Pacemaker Hack: Wireless Flaw Exploited by Expert

Dennis Faas's picture

According to a new report, weak software programming by medical companies could allow a hacker to deliver a fatal shock to a heart patient.

The report is based on research by Barnaby Jack, a security analyst for IOActive who specializes in threats to medical technology.

In a recent presentation at the Breakpoint Security Conference in Melbourne, Australia, Jack said that programming flaws associated with the wireless transmitters that send data to pacemakers could be exploited by hackers.

According to Jack, hackers could exploit this vulnerability in a way that "could definitely result in fatalities." (Source:

Hack Sends 830-Volt Shock Through Pacemaker

Jack demonstrated how such an attack could be carried out by delivering an 830-volt shock to a pacemaker using a laptop computer. Witnesses reported hearing a clear, audible "pop" as a massive current was sent through the device.

Jack says the problem lies in the wide frequency range used by pacemaker transmitters. (Source:

After examining these transmitters, Jack found it was relatively easy to exploit the programming weakness and acquire critical information about the devices, down to specific serial and model numbers.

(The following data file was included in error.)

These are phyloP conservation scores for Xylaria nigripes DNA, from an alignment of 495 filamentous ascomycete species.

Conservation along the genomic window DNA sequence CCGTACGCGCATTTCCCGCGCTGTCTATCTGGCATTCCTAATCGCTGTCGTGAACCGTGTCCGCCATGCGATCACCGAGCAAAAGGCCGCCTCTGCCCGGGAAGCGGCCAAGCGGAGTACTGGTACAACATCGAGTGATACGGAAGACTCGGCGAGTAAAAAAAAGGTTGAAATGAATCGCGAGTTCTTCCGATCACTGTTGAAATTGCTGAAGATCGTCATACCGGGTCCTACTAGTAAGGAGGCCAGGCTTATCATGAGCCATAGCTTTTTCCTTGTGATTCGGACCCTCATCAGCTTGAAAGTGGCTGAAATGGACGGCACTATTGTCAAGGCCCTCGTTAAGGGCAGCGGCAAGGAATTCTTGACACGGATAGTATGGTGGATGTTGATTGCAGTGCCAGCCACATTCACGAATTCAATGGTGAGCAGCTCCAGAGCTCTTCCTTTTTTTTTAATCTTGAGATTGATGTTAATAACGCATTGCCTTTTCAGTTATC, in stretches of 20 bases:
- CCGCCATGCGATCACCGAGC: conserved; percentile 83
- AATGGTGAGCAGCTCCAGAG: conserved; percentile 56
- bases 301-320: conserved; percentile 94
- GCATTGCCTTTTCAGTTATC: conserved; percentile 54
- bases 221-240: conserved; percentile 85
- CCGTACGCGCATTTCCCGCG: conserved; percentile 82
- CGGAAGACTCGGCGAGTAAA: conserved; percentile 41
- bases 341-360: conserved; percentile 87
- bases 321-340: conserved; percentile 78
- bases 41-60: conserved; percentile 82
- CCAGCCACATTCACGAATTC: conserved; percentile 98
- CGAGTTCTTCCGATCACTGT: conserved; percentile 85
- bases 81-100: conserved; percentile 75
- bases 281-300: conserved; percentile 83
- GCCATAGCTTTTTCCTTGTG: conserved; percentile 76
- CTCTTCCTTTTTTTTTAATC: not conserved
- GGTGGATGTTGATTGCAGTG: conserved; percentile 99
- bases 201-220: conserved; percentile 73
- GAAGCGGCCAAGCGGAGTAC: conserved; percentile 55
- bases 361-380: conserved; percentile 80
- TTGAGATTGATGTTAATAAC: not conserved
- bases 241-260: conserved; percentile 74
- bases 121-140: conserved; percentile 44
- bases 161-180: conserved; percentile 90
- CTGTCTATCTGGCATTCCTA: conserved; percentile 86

Having this information a hacker could alter the firmware within a transmitter, thereby directly affecting a pacemaker's functionality.

Expert's Program Detects Nearby Pacemakers

"It's not hard to see why this is a deadly feature," said Jack, who also noted that he will continue bringing attention to this issue until necessary changes are made. (Source:

"My aim is to raise awareness of these potential malicious attacks and encourage manufacturers to act to review the security of their code and not just the traditional safety mechanisms of these devices," he added.

To clearly illustrate the extent of this threat, Jack is currently developing a program that uses the transmitter exploit to identify every pacemaker within wireless range and, on command, directly adjust how each detected pacemaker works.

Jack calls his program "Electric Feel."

| Tags:
Rate this article: 
No votes yet